So the reason why is because, admittedly, I do have a lot of issues. I do have a lot of self-confidence issues. So I feel like some of the stuff that I put on there, I would get-- I'm not sure how people would view me if I put it on there.

OK. And I think that-- raise your hand if you feel-- have ever felt that way about something. I have, too. So we all feel that way. So from time to time, we all feel like something about our identity is not acceptable in an environment. Or we feel uncomfortable. So you're definitely not alone in feeling that way. Thank you.

I think the lesson went really well. I think that they were very self-aware. And I think that more people spoke up than I expected and different students than have spoken up this year so far. So I think it went really well.

I think students are walking away with a stronger sense of how they define themselves. And I think they're also, which I didn't expect, coming away with an idea of what makes them who they are as known by their friends and people they were sitting with.

There were quite a few students that we're talking about how their partner told them, oh, you like this or you're funny or you're smart, and they said, oh, I didn't even think of that.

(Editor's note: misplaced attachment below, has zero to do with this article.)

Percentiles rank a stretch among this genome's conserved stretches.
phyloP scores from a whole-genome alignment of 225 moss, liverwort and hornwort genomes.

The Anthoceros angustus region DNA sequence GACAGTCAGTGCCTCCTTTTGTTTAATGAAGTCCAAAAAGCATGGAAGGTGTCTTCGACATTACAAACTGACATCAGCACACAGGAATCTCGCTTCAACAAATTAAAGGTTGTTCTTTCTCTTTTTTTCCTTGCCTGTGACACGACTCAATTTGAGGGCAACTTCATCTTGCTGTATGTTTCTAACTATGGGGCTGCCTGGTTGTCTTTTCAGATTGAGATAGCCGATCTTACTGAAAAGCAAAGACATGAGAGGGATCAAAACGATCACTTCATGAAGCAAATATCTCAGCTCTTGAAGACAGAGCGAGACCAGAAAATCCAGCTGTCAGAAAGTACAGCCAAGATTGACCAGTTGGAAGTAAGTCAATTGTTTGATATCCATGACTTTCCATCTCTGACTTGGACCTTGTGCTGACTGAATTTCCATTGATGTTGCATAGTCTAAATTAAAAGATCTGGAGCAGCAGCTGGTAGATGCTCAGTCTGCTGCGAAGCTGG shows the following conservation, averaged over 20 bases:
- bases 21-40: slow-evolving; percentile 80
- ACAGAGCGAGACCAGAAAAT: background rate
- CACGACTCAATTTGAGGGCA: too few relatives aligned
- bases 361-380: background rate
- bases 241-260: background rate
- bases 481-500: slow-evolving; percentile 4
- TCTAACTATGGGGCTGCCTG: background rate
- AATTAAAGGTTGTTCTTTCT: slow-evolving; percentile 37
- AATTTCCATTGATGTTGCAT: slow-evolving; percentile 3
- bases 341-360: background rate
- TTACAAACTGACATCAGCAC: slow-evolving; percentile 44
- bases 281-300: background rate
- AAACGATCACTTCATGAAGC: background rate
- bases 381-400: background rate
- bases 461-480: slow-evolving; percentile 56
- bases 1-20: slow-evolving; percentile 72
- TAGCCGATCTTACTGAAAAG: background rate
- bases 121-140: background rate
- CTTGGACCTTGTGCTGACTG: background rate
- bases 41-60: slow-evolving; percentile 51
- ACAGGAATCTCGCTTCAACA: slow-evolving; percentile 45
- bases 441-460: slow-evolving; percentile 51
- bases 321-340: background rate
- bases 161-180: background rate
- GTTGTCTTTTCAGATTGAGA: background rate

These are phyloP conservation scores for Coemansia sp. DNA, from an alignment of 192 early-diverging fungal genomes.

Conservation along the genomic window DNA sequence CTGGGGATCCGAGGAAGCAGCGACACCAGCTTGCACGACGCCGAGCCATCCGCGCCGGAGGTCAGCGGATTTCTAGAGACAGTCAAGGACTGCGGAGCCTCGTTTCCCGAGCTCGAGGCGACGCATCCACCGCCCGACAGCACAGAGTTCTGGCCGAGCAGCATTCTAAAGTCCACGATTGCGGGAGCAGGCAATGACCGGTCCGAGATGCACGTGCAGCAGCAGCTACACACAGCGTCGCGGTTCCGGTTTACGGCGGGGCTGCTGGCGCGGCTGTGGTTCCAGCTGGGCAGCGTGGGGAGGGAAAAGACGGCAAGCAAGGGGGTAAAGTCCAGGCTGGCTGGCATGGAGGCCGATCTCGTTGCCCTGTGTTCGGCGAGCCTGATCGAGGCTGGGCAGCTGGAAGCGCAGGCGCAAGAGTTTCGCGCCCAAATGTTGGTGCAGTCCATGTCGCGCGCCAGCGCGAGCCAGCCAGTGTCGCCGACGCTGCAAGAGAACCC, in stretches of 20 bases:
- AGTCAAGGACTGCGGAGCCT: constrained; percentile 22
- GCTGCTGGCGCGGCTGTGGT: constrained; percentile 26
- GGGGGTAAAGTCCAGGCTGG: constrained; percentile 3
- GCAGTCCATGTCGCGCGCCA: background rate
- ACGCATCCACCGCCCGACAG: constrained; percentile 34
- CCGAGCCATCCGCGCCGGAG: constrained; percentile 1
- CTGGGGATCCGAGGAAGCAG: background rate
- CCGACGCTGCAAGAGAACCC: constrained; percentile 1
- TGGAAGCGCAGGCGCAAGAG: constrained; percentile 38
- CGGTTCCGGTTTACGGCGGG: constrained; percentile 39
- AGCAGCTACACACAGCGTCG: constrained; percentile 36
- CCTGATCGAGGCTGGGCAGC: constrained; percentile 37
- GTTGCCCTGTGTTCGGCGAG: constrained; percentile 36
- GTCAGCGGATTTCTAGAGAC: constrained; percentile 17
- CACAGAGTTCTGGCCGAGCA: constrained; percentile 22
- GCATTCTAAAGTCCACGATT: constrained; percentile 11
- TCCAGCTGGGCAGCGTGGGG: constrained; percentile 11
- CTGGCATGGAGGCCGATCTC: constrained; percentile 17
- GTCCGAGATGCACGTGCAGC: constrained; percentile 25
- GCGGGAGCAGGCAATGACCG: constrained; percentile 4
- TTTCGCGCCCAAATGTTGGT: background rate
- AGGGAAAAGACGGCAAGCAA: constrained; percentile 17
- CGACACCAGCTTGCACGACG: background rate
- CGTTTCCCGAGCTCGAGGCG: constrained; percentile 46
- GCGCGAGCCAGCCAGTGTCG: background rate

So it was nice for them to take a look at how they define themselves using the labels that they either create or learn from society, and then also to figure out what their peers thought of them and then discover that, oh yeah, I didn't even remember that about myself. So that was a nice moment.

In this video, English language arts teacher Jackie Rubino uses identity charts to help her high school students prepare to write personal narrative essays for their college applications.

Access the viewing guide for this video and save it for later. 

Today, I'm going to introduce the concept of identity. And we're going to discuss how identity is shaped, not only by our perceptions of ourselves, but also about experiences that we have no control over. And the way that others perceive us.

And I really want them to understand that identity is fluid. It's not set in stone. And that's really important for this study, because we create identity charts for our main characters, and we update them throughout the course of the unit.

So let's start there, right? What is identity? Chase.

Who you are.

It's who you are. Good. Mattie?

It could be both legally, or personality-wise.

Did you say legally? It could be your legal identity, as well as personality. What do you mean by legal identity?

Like your date of birth and your driver's license, or something.

OK, gotcha. Yes ma'am, Jada.

Who you are on the inside.

Who you are on the inside. Such as what?

Your personality?

Your personality.

Like you.

OK. So most of what you all just said are things that we consider about ourselves, right? But what about the outside looking in? Right?

How everybody else sees us.

How everybody else sees us. How does that shape our identity? Jada?